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Dalama Adventures Tale of two corporate types ditching their jobs and traveling the world for 14 months... check out all photos, blogs & interesting tid bits at http://www.dalama.net

Hints of Capitalism Seep Through in a Land of Socialism & Cartels

LAOS | Friday, 15 June 2007 | Views [712]

The way the consumer market works here in Laos is unlike any place we've been to yet. Over the past months, we've honed our negotiating skills and technique in India, Nepal, Thailand and Myanmar, and expected to continue to use our developing skills here in Laos. There are lots of family owned and local businesses here - typical with the other developing economies we've visited - people need to be entrepreneurial and own their own businesses to put food on the table and roof over their heads. Its not like a ton of "corporate" or other established employment opportunities abound or even exist here. Aside from some government jobs, the people need to be enterprising and self sufficient. That said, you'll find guest houses, restaurants, shops, bakeries, street stalls, vendors of all types, all selling their wares, yet many selling similar products. Different from our "to date" Asia experience, however, these shop owners don't negotiate on price. Neither do service providers like tuk-tuk drivers, boat drivers, trucks, guides for treks, etc. They'd much prefer to walk away from your business than come down on price. And there's rampant practice of price collusion and fixing. So they all hold firm on the same price, not undercutting their buddy who is also selling the same stuff. So, for example, a sawngthaew driver (pick up truck with a tarp over the back that transports people and cargo) wanted 4,000 kip per person to drive us 5 km from the bus station to town. There were several empty sawngthaews, with underemployed drivers, sitting in the parking lot. We had a group of 7 non-locals, and there were just two other locals looking for a ride. So we attempted to negotiate the rate down to 3,000 kip per person for the driver to get our business of 7 additional passengers - a group discount. The driver would have just left us there had we not agreed to his fare - preferring to forgo the added revenue and our business, for the sake of price conformity with the other sawngthaews. There seems to be no incentive to differentiate or compete. The same was true for our boat ride down the Nam Ou. We were asked to pay 100,000 kip/pp for the first leg of the trip. Local Laos were all asked to pay 80,000. Understandable there was a different "tax" for foreigners as our ability to pay is great than the locals. There were 4 of us, and we would all be stuffed into the same small boat with the others, and the boat was not full. They could have easily needed our fares to make a nice margin and subsidize all the other passengers and their buddies they pick up along the way at little river towns. So we tried to negotiate for the 80,000/pp fare, same as everyone else. They refused, and when we tried to negotiate with other local boat owners, they all compliantly directed us back to the cartel chief who wouldn't allow any differentiation (despite the other boat men telling us they wanted to take us for 80,000).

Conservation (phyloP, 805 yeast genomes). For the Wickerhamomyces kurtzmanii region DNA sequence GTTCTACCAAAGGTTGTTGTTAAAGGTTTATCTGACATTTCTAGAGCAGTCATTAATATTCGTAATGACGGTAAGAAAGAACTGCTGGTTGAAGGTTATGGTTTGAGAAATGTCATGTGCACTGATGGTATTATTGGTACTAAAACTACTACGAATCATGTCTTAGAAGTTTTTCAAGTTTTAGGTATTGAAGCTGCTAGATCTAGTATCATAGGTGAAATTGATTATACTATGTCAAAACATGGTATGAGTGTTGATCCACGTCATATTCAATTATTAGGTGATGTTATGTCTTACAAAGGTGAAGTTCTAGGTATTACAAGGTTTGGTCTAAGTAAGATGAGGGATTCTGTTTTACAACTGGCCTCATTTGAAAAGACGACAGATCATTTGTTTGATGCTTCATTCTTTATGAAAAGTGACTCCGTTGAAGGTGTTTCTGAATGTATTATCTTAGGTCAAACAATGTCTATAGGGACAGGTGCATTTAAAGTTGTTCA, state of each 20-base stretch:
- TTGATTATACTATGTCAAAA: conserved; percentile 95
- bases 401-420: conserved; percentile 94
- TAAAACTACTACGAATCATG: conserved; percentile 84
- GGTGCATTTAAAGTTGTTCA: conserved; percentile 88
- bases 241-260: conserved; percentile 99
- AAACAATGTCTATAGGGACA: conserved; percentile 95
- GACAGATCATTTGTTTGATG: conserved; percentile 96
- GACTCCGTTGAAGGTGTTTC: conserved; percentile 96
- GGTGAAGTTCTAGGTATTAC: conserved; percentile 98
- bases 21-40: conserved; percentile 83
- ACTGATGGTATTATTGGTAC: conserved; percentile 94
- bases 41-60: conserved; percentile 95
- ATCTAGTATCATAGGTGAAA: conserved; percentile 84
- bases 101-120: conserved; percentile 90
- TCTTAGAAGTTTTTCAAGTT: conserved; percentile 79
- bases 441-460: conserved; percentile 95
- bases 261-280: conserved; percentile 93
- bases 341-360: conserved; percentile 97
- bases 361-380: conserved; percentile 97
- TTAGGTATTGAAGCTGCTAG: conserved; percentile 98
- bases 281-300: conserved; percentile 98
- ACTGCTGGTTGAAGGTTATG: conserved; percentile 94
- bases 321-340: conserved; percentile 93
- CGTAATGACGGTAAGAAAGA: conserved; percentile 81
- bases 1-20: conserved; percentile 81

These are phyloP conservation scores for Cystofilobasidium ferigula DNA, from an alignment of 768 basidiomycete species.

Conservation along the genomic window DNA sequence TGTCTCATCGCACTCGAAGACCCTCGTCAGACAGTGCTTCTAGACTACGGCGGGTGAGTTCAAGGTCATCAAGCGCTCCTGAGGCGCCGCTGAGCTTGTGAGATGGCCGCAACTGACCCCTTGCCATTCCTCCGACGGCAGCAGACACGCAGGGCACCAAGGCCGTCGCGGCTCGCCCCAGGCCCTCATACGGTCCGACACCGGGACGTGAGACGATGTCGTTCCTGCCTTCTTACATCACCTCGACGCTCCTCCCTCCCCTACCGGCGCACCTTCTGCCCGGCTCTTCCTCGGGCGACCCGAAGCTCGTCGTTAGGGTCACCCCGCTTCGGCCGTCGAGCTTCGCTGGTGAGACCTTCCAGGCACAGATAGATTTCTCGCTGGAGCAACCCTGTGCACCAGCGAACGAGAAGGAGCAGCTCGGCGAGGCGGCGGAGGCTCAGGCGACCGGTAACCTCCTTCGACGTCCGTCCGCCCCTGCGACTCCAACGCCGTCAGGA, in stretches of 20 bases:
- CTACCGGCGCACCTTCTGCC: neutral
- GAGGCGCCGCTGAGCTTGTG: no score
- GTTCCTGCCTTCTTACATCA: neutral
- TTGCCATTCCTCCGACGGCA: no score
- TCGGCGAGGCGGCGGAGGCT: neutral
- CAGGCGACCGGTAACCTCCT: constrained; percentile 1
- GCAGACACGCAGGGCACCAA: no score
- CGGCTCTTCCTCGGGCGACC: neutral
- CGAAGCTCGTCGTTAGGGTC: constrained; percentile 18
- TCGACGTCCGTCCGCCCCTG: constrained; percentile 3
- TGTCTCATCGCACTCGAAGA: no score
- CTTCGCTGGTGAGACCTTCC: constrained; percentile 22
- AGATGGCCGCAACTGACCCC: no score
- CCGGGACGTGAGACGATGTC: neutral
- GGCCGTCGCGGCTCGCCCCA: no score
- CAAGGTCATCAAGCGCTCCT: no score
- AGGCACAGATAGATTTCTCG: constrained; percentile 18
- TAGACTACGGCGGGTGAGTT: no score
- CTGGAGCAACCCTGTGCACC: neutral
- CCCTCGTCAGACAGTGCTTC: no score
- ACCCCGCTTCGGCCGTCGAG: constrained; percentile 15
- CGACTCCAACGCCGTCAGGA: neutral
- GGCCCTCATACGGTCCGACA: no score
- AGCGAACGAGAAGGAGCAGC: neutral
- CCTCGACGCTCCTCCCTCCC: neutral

Capitalistic ideals seep through in Luang Prabang. It's actually set in a World Heritage protected area, and has remnants of the French occupation - architecture, food, language... you can find a small slice of france here, every shop sells baguettes... so the notion of supply and demand and a pricing strategy at "US" type prices exist. Overpriced handicraft shops line the streets and street children tout their wares to rich falang. However, notions of free market capitalism fade, when trying to bargain down the prices, they also had no interest or incentive to do so (aside from a little negotiating that they enter into at the local handicraft day and night markets)... as if they didn't need the business. Even one shop, where the same Akah Tribe doll that I bought direct from a village for $2.50, they were asking $18 in three of the street boutiques... the owners even told me that their wholesale purchase price was $2 direct from the villages, but when trying to negotiate a volume discount purchase, they wouldn't budge. It's been the most strange and frustrating experience. Guest houses would rather leave rooms vacant during the "low rainy season" then offer a discount for agreeing to stay several nights. It's not as if they haven't embraced capitalistic notions here- capitalism is evident. We wonder, perhaps, if it's an embedded culture around socialism and communism that doesn't allow for free market competition to open up and flourish here. For now, it's cartels and price fixing, and keeping in line with their other selling comrades. It will be interesting to see if some bold entrepreneurs will get that competitive edge and step out of conformity to drive a more competitive, differentiated market model. So far as we've experienced, we have observed no desire or sense of urgency around competing or excelling - status quo and "same-same" seem to be the model here, regardless of need. We think it's only a matter of time for change to occur, as the economic need and desire surely exists... the desire for accumulation of things and material wealth - TV's, satellite dishes, flashy new motor bikes, hip western clothing, cell phones, etc. have crept their way into society here, and it's very evident among the younger generation and in the cities here.

Tags: Budgets & money

 

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